Mexico-US: Interventionism and Double Standard

[As the US government prepares its new budget, the first thing that should be cut are funds for continuing the bloody drug war in Mexico! An editorial from Mexico’s progressive daily newspaper, La Jornada, is translated below. CSC]

La Jornada Editorial           EndtoWaronDrugs042213

Mexico-US: Interventionism and Double Standard

Upon giving details about United States President Barack Obama’s coming visit to our country –to be realized in May–, the Assistant Secretary of State for Narcotics Issues, William Brownfield, said that the US head of State will reaffirm his willingness to continue cooperating in security matters with the government of Enrique Peña Nieto, but that he will be “the one that decides the policy, strategy, the areas where we are able to collaborate and where we are going to collaborate in the future.”

If one were to give credit to what the US official said, Obama’s next visit to Mexico would have to derive into a profound reconfiguration of the bilateral relationship in security matters, a that until now has been marked by subordination and by the growing interference of U.S. authorities in ambits that only Mexicans compete. It turns out particularly necessary to advance towards the reformulation of the Merida Initiative, a bilateral instrument on security matters and the combat of criminality that, judging by the results obtained, has not only been useless for reducing the activities of the criminal gangs that operate in Mexico, but has rather been one of the factors in the sustained deterioration of public security and the state of law, has led to an abdication of sovereign powers and responsibilities in matters of intelligence, security, procuring of justice and control of territory, and has stirred up the divisions and rivalries at Mexican [government] agencies and at the state and federal levels of government, as was discovered in diverse diplomatic State Department cables obtained by Wikileaks and published in a group form with this daily newspaper.

For the rest, if Washington’s sought-after collaborationist spirit is anything more than mere demagogy, an obligatory first step would be the abandonment of the double standard characteristic of that government in the matter of fighting drug trafficking: while in our country the anti-narcotics guidelines promoted by the superpower have translated into tens of thousands of deaths, an unprecedented decomposition of the institutions and a more desolate citizen despair every time, US authorities maintain an unconcealed passivity in the face of the operating of networks of distribution, transportation and commercialization of drugs that operate, without great obstacle, in US territory. The data divulged last Tuesday in a report from the University of California, that four out of every five individuals detained for the shipment of drugs at the common border are US citizens is significant, because it contradicts the version of Washington authorities that the drug trade in that country is controlled by Mexican drug-trafficking groups.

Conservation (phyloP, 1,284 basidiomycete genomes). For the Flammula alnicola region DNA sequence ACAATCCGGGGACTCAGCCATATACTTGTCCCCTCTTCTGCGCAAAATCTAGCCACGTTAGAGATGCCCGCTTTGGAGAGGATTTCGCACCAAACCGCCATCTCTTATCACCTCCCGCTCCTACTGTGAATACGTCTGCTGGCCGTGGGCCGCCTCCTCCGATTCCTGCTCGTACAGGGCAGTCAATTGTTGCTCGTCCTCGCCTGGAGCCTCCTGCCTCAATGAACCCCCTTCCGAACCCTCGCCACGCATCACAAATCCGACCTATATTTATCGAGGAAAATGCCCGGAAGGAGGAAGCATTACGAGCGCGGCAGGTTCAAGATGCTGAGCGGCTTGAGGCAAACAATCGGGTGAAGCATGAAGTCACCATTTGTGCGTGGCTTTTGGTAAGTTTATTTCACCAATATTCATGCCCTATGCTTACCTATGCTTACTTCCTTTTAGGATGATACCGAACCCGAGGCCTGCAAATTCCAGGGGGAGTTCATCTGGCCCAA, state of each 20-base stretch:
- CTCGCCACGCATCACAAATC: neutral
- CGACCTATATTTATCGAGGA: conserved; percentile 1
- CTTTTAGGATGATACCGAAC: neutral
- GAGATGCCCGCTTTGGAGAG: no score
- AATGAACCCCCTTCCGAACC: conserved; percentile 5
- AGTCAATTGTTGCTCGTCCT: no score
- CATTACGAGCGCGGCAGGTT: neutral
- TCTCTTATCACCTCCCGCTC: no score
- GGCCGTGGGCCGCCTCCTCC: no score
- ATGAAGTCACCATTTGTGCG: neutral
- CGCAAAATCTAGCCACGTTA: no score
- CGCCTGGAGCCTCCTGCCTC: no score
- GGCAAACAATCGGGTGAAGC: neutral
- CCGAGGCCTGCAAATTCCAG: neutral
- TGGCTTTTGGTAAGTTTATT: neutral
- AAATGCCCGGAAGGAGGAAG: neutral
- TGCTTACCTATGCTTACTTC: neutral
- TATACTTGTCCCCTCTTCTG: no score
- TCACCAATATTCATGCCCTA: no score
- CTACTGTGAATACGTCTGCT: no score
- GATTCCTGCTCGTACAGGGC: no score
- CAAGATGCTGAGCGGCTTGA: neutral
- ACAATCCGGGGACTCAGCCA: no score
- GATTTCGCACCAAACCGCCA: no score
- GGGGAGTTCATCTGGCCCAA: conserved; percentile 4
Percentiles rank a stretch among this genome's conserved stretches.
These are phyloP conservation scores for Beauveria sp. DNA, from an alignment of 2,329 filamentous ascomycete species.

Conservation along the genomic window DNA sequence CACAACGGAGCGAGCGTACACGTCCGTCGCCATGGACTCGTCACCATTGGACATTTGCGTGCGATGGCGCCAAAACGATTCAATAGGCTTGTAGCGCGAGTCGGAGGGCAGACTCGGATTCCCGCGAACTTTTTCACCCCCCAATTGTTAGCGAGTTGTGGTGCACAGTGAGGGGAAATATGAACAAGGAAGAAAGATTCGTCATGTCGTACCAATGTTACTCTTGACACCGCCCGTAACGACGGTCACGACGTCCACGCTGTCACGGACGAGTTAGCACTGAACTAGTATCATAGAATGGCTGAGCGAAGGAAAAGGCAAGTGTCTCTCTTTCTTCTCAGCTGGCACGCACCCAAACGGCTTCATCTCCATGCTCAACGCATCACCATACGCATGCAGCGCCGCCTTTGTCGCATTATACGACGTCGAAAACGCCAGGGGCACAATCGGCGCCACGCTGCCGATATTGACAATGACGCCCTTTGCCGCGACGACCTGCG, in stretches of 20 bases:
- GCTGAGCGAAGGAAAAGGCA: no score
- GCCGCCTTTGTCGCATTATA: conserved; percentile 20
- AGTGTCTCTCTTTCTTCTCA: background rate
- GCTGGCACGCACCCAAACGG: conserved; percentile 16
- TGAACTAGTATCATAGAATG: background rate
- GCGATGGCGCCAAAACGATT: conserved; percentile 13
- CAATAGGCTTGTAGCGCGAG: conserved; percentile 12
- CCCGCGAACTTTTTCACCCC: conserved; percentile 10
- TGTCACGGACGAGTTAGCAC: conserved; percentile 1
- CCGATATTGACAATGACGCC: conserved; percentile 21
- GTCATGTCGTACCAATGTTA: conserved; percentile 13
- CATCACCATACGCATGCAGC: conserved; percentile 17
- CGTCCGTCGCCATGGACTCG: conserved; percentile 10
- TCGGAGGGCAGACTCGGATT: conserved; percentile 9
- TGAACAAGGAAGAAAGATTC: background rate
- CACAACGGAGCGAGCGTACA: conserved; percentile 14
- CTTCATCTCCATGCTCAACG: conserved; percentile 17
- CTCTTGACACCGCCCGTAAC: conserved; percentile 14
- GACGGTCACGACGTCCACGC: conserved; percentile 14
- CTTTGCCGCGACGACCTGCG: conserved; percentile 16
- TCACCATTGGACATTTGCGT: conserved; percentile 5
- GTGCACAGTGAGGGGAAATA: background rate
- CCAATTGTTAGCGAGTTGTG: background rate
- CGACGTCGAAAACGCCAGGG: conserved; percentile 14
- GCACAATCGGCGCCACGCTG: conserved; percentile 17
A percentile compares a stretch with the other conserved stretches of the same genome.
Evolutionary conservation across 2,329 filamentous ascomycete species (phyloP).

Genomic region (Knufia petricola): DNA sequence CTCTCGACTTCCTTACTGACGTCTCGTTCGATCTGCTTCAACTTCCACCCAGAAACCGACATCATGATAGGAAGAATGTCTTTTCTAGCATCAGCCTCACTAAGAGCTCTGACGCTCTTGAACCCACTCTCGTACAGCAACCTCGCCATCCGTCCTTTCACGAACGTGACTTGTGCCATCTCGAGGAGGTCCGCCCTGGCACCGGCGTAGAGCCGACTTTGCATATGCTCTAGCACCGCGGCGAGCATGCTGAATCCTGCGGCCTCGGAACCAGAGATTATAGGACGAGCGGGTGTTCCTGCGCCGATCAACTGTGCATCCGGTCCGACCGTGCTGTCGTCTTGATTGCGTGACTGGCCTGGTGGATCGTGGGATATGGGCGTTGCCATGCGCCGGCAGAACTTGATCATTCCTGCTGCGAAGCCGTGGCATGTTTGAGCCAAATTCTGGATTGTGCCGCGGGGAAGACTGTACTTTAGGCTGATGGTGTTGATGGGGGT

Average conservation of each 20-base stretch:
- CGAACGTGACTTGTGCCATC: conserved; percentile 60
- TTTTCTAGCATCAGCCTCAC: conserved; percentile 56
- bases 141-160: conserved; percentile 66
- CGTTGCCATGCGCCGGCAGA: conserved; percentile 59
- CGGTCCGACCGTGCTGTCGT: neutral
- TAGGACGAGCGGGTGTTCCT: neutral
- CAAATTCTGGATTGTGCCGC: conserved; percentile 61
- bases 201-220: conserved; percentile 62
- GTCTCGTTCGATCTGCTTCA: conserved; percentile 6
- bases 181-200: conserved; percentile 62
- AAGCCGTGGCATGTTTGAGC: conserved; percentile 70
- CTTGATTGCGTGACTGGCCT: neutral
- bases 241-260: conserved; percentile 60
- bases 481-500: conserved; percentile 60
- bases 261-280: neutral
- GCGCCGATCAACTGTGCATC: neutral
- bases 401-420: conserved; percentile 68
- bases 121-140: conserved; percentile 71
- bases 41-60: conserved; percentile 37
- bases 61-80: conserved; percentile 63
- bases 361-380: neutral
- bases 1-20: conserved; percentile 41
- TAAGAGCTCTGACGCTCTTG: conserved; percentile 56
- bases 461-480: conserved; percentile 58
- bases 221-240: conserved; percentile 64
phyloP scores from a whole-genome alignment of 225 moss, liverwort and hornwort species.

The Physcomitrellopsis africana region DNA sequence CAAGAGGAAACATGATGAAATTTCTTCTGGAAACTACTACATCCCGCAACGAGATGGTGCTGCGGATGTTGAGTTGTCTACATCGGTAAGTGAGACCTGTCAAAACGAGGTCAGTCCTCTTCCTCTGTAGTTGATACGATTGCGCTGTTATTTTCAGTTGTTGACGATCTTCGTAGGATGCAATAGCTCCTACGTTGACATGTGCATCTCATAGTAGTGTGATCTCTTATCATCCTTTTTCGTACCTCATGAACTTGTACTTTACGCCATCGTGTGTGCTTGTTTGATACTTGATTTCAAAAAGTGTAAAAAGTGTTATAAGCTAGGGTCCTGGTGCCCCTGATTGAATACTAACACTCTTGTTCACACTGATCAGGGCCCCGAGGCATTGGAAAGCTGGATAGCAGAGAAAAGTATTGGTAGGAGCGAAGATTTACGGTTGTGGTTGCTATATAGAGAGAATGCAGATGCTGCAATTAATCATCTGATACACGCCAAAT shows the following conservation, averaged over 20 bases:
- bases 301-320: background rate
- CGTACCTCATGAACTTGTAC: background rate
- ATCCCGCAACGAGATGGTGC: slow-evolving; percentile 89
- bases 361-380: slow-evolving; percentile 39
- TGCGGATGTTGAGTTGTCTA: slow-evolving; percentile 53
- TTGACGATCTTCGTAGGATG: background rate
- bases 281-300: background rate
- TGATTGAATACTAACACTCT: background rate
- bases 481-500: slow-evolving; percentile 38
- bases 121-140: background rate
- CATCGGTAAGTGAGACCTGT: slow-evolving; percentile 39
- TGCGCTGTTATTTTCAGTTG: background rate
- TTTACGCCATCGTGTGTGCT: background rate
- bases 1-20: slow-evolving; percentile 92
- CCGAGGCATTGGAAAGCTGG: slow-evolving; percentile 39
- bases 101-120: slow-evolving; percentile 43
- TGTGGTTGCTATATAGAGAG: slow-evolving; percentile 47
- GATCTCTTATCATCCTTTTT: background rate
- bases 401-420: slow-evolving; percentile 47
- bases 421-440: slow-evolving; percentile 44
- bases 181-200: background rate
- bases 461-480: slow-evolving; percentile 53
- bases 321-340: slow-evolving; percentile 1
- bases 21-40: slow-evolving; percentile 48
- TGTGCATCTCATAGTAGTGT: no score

With all that, the greater inconsistency of the White House policy on matters of narcotics is that, despite official allegations against drug trafficking, the same authorities of that country have established themselves as providers of weaponry for the cartels that operate in our country –through operations like Fast and Furious and Open Receptor–, have been tolerant of the presence of Mexican drug lords with the status of United States residents and have even facilitated operations with illicit money inside their financial system, like the DEA has been doing since at least 1984 under the pretext of “investigating how criminal organizations move money.” The foregoing is complemented with the impunity that US financial institutions enjoy –Wachovia, American Express, Western Union, Bank of America and Citigroup, among others– that have incurred in money laundering without any of their officials having been incarcerated and without having been punished with anything more than minimum fines.

Before coming to discuss “policy, strategy and the areas where we can collaborate,” it would be preferable that the government in Washington be centered on combatting drug trafficking inside its own borders. The current government of Mexico, for its part, must demand from its US counterparts what its predecessor was never capable of asking for: congruence and respect for our country’s sovereignty.

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Originally Published in Spanish by La Jornada

Translation: Chiapas Support Committee

Friday, March 29, 2013

En español: http://www.jornada.unam.mx/2013/03/29/edito

 

 

 

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